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Israel apologizes for Egyptian soldiers' deaths

Israel's expression of regret at the deaths of three troops last week in the Sinai comes after Egypt threatened to recall its ambassador. The exchange signals growing unease between key U.S. allies.

August 21, 2011|By Jeffrey Fleishman and Edmund Sanders, Los Angeles Times
  • Egyptian military police stand guard as demonstrators wave Egyptian and Palestinian flags during a protest outside the Israeli Embassy in Cairo on Saturday. Three Egyptian soldiers were killed Thursday by Israeli helicopters that were pursuing Palestinian militants across the Israel-Egypt border.
Egyptian military police stand guard as demonstrators wave Egyptian and… (Khaled Desouki / AFP/Getty…)

Reporting from Cairo and Jerusalem — Eager to head off a diplomatic crisis with its most important peace partner, Israel apologized to Egypt on Saturday over the deaths of three Egyptian soldiers who were accidentally killed last week during an Israeli military incursion into the Sinai peninsula.

But even if a deeper fracture was averted by the rare expression of regret, a spat that saw Egypt threaten to recall its ambassador is another sign of the rising ill will between the two key U.S. allies. The episode also reflects how pro-democracy rebellions spreading across the Arab world are creating new realities in the decades-old Mideast conflict.

In Egypt, public opinion has sharpened Cairo's criticism of Israel since the revolution that swept President Hosni Mubarak from power in February. That's forcing Israel to recalibrate long-held policies and assumptions about its security, with some critics complaining that Prime Minister Benjamin Netanyahu's coalition government has been slow to comprehend the changes sweeping the region.

Israeli government officials acknowledged that the old rules in dealing with Egypt may no longer apply to the interim government in Cairo.

"This is probably what the new Egyptian government is going to look like," said one Israeli government official, speaking on the condition of anonymity. "They have to follow the beat of the street. For Israel, that means more tumultuous times."

U.S. officials were in contact with both sides Saturday in an effort to smooth the conflict, which comes at a difficult time for the Obama administration. Relations with the Egyptian government have been strained recently over what the United States has deplored as creeping anti-Americanism, and the White House has clashed repeatedly with the Netanyahu government.

Mubarak kept a cool peace with Israel, muting anti-Israeli sentiment for strategic goals that included combating Islamic extremism and keeping close ties with Washington. But Egypt's new ruling military council is sensitive to public opinion and firmly voices its displeasure with Netanyahu's government.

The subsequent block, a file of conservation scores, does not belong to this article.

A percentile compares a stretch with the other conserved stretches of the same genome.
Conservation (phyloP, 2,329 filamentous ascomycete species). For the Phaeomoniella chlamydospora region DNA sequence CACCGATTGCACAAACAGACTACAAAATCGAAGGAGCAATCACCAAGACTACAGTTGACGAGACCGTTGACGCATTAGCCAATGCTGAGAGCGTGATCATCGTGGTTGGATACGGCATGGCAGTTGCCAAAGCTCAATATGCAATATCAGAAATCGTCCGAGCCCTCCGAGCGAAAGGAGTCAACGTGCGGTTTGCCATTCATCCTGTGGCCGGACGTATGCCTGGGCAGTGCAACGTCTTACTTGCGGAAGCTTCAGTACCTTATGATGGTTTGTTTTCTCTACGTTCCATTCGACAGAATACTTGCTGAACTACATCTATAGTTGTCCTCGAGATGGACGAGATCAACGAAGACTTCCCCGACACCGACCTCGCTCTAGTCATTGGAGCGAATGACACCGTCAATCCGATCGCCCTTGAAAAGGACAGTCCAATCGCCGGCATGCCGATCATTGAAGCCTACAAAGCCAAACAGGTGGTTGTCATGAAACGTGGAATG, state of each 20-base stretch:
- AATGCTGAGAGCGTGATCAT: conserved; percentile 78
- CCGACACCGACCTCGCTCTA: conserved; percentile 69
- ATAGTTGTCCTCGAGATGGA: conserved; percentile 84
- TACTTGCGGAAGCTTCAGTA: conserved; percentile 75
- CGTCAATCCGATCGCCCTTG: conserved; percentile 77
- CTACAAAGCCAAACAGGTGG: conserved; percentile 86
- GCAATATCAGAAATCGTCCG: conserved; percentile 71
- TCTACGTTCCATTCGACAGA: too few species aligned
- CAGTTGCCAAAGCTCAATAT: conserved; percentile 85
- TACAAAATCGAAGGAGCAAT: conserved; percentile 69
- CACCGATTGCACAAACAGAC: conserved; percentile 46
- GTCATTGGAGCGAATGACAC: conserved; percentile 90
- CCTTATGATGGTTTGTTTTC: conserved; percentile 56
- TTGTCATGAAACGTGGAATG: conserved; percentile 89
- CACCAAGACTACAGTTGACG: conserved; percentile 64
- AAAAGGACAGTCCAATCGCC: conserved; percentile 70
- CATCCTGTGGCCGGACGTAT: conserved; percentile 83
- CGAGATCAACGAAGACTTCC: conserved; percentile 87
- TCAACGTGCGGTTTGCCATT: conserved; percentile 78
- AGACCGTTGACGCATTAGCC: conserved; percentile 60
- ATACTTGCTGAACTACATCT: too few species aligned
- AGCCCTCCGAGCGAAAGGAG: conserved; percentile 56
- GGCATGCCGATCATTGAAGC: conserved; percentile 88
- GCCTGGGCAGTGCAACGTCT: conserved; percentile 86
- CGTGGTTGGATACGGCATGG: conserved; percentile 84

"The political equation between Egypt and Israel has changed because the voice of the Egyptian people is being heard," said Wahid Abdel Maguid, an analyst at Al Ahram Center for Political and Strategic Studies in Cairo. "This strengthens Egypt's hand."

The latest test of the landmark 1979 Egyptian-Israeli peace accord came Thursday, when gunmen killed six civilians and two Israeli soldiers in southern Israel. Israeli forces chased the militants across the border into Egypt, where the Egyptian soldiers were killed, apparently in assaults by Israeli helicopters. Israel says the attackers originally came from the Gaza Strip and infiltrated Israel through the Sinai desert.

Egypt's abrupt threat Saturday to recall its ambassador to Israel unless it received an apology startled Israeli officials, who noted that a formal investigation had not yet even confirmed that Israel's military was responsible for the Egyptian deaths. Netanyahu huddled in emergency meetings Saturday to formulate a response.

The Sinai incident highlights the Islamist passions and volatile politics facing Egypt's generals and their appointed interim government. Islamist groups, which are expected to do well in this fall's parliamentary elections, are stoking anger in the street and forcing the generals to placate the public mood while not jeopardizing ties to Israel.

Any threat to the 1979 peace accord would draw pressure from the U.S., which gives the Egyptian military more than $1 billion a year. But the atmosphere is increasingly acrimonious. Egyptian Prime Minister Essam Sharaf and his Cabinet condemned Israel's use of force in language more stinging than Mubarak would have permitted.

"Both parties can't afford to escalate tensions any further," said Nabil Abdel Fattah, a political analyst. He added that the current unrest in Libya, Syria, Yemen and other Arab countries was too dangerous to be compounded by deteriorating relations between Egypt and Israel.

The most recent recriminations come three months after Cairo angered Israel by opening the Rafah border crossing to Gaza and improving ties with the militant Palestinian group Hamas, which rules the coastal territory.

Lawlessness in the Sinai threatens Israel's security and reveals a lack of vigilance by Egypt to crush arms smugglers, criminal Bedouin tribes and Islamic militants, all of whom have become more brazen since Mubarak's downfall. The Egyptian army sent more than 1,000 soldiers into the Sinai last week and arrested nearly 20 extremists. But a day later, gunmen along the border killed the eight Israelis.

People in Israel have been watching events across the border with Egypt with growing unease. Many Israelis were sorry to see Mubarak deposed and have expressed disapproval of the public trial of the former leader, whom many Israelis credit with maintaining the Egyptian-Israeli peace accord.

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